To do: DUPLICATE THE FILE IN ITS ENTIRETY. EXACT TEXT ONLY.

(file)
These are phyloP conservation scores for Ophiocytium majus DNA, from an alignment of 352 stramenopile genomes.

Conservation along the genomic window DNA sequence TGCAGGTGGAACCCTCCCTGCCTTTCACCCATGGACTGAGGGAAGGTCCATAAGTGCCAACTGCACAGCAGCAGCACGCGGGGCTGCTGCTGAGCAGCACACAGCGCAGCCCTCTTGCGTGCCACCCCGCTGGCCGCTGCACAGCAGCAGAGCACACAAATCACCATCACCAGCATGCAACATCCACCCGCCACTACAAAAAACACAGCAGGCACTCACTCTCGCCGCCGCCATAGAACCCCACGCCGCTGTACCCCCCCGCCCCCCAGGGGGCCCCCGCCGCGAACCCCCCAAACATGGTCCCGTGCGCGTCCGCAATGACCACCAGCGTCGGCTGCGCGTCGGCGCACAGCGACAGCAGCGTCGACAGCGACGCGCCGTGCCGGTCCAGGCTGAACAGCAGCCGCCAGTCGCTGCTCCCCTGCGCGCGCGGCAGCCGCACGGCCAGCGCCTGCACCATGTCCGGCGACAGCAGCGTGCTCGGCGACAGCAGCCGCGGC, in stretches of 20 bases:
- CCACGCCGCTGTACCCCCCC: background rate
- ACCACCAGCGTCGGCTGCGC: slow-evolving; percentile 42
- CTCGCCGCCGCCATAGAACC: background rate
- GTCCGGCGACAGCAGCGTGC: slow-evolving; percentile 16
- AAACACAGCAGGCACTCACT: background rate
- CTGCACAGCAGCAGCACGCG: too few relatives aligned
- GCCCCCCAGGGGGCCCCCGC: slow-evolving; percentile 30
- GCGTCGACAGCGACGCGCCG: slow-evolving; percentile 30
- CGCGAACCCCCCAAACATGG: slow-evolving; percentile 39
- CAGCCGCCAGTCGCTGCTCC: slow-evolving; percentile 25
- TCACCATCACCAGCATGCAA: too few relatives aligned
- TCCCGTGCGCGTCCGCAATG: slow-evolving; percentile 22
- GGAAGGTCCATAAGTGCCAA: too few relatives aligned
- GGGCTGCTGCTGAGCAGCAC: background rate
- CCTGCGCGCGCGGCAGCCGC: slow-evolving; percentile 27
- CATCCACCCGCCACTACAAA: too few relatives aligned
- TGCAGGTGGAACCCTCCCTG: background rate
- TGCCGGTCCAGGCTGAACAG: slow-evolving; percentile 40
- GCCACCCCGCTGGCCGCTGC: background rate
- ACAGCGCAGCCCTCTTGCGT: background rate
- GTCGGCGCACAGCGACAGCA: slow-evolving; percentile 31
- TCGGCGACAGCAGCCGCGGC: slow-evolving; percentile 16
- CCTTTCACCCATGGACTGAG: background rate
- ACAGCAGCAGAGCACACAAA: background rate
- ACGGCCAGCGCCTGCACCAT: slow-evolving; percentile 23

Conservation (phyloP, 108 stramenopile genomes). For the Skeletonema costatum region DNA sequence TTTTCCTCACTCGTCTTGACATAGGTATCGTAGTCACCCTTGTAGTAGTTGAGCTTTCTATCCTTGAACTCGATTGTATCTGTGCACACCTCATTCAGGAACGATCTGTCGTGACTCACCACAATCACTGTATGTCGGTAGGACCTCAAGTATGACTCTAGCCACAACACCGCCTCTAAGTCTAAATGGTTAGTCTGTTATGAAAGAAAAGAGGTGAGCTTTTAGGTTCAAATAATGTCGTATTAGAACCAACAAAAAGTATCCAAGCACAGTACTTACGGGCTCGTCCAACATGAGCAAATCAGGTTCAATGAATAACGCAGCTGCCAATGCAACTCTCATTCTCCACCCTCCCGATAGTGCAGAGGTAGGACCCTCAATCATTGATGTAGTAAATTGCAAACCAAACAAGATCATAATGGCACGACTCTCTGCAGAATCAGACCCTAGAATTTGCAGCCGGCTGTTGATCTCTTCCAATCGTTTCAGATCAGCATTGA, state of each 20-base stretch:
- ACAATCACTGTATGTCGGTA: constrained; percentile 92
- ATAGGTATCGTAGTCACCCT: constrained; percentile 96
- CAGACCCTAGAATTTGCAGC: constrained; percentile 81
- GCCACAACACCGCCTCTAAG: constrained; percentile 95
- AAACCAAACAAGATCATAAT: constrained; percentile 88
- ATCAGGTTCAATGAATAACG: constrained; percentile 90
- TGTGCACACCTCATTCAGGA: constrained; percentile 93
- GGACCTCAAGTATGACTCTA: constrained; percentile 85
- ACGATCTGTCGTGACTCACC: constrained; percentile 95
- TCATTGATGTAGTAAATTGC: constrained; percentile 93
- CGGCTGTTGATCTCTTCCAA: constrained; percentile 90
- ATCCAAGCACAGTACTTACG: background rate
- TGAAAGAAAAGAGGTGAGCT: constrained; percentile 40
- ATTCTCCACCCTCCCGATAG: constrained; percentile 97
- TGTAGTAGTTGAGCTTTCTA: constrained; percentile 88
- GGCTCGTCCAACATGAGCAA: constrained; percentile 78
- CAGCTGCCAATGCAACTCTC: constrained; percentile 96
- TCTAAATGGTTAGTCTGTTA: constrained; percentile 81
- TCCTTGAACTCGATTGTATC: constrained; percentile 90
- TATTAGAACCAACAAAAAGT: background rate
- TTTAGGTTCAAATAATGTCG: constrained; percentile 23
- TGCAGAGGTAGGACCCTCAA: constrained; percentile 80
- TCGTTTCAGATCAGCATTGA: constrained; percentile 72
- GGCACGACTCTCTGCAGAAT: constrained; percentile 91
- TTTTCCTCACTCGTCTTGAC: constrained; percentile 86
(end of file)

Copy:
These are phyloP conservation scores for Ophiocytium majus DNA, from an alignment of 352 stramenopile genomes.

Conservation along the genomic window DNA sequence TGCAGGTGGAACCCTCCCTGCCTTTCACCCATGGACTGAGGGAAGGTCCATAAGTGCCAACTGCACAGCAGCAGCACGCGGGGCTGCTGCTGAGCAGCACACAGCGCAGCCCTCTTGCGTGCCACCCCGCTGGCCGCTGCACAGCAGCAGAGCACACAAATCACCATCACCAGCATGCAACATCCACCCGCCACTACAAAAAACACAGCAGGCACTCACTCTCGCCGCCGCCATAGAACCCCACGCCGCTGTACCCCCCCGCCCCCCAGGGGGCCCCCGCCGCGAACCCCCCAAACATGGTCCCGTGCGCGTCCGCAATGACCACCAGCGTCGGCTGCGCGTCGGCGCACAGCGACAGCAGCGTCGACAGCGACGCGCCGTGCCGGTCCAGGCTGAACAGCAGCCGCCAGTCGCTGCTCCCCTGCGCGCGCGGCAGCCGCACGGCCAGCGCCTGCACCATGTCCGGCGACAGCAGCGTGCTCGGCGACAGCAGCCGCGGC, in stretches of 20 bases:
- CCACGCCGCTGTACCCCCCC: background rate
- ACCACCAGCGTCGGCTGCGC: slow-evolving; percentile 42
- CTCGCCGCCGCCATAGAACC: background rate
- GTCCGGCGACAGCAGCGTGC: slow-evolving; percentile 16
- AAACACAGCAGGCACTCACT: background rate
- CTGCACAGCAGCAGCACGCG: too few relatives aligned
- GCCCCCCAGGGGGCCCCCGC: slow-evolving; percentile 30
- GCGTCGACAGCGACGCGCCG: slow-evolving; percentile 30
- CGCGAACCCCCCAAACATGG: slow-evolving; percentile 39
- CAGCCGCCAGTCGCTGCTCC: slow-evolving; percentile 25
- TCACCATCACCAGCATGCAA: too few relatives aligned
- TCCCGTGCGCGTCCGCAATG: slow-evolving; percentile 22
- GGAAGGTCCATAAGTGCCAA: too few relatives aligned
- GGGCTGCTGCTGAGCAGCAC: background rate
- CCTGCGCGCGCGGCAGCCGC: slow-evolving; percentile 27
- CATCCACCCGCCACTACAAA: too few relatives aligned
- TGCAGGTGGAACCCTCCCTG: background rate
- TGCCGGTCCAGGCTGAACAG: slow-evolving; percentile 40
- GCCACCCCGCTGGCCGCTGC: background rate
- ACAGCGCAGCCCTCTTGCGT: background rate
- GTCGGCGCACAGCGACAGCA: slow-evolving; percentile 31
- TCGGCGACAGCAGCCGCGGC: slow-evolving; percentile 16
- CCTTTCACCCATGGACTGAG: background rate
- ACAGCAGCAGAGCACACAAA: background rate
- ACGGCCAGCGCCTGCACCAT: slow-evolving; percentile 23

Conservation (phyloP, 108 stramenopile genomes). For the Skeletonema costatum region DNA sequence TTTTCCTCACTCGTCTTGACATAGGTATCGTAGTCACCCTTGTAGTAGTTGAGCTTTCTATCCTTGAACTCGATTGTATCTGTGCACACCTCATTCAGGAACGATCTGTCGTGACTCACCACAATCACTGTATGTCGGTAGGACCTCAAGTATGACTCTAGCCACAACACCGCCTCTAAGTCTAAATGGTTAGTCTGTTATGAAAGAAAAGAGGTGAGCTTTTAGGTTCAAATAATGTCGTATTAGAACCAACAAAAAGTATCCAAGCACAGTACTTACGGGCTCGTCCAACATGAGCAAATCAGGTTCAATGAATAACGCAGCTGCCAATGCAACTCTCATTCTCCACCCTCCCGATAGTGCAGAGGTAGGACCCTCAATCATTGATGTAGTAAATTGCAAACCAAACAAGATCATAATGGCACGACTCTCTGCAGAATCAGACCCTAGAATTTGCAGCCGGCTGTTGATCTCTTCCAATCGTTTCAGATCAGCATTGA, state of each 20-base stretch:
- ACAATCACTGTATGTCGGTA: constrained; percentile 92
- ATAGGTATCGTAGTCACCCT: constrained; percentile 96
- CAGACCCTAGAATTTGCAGC: constrained; percentile 81
- GCCACAACACCGCCTCTAAG: constrained; percentile 95
- AAACCAAACAAGATCATAAT: constrained; percentile 88
- ATCAGGTTCAATGAATAACG: constrained; percentile 90
- TGTGCACACCTCATTCAGGA: constrained; percentile 93
- GGACCTCAAGTATGACTCTA: constrained; percentile 85
- ACGATCTGTCGTGACTCACC: constrained; percentile 95
- TCATTGATGTAGTAAATTGC: constrained; percentile 93
- CGGCTGTTGATCTCTTCCAA: constrained; percentile 90
- ATCCAAGCACAGTACTTACG: background rate
- TGAAAGAAAAGAGGTGAGCT: constrained; percentile 40
- ATTCTCCACCCTCCCGATAG: constrained; percentile 97
- TGTAGTAGTTGAGCTTTCTA: constrained; percentile 88
- GGCTCGTCCAACATGAGCAA: constrained; percentile 78
- CAGCTGCCAATGCAACTCTC: constrained; percentile 96
- TCTAAATGGTTAGTCTGTTA: constrained; percentile 81
- TCCTTGAACTCGATTGTATC: constrained; percentile 90
- TATTAGAACCAACAAAAAGT: background rate
- TTTAGGTTCAAATAATGTCG: constrained; percentile 23
- TGCAGAGGTAGGACCCTCAA: constrained; percentile 80
- TCGTTTCAGATCAGCATTGA: constrained; percentile 72
- GGCACGACTCTCTGCAGAAT: constrained; percentile 91
- TTTTCCTCACTCGTCTTGAC: constrained; percentile 86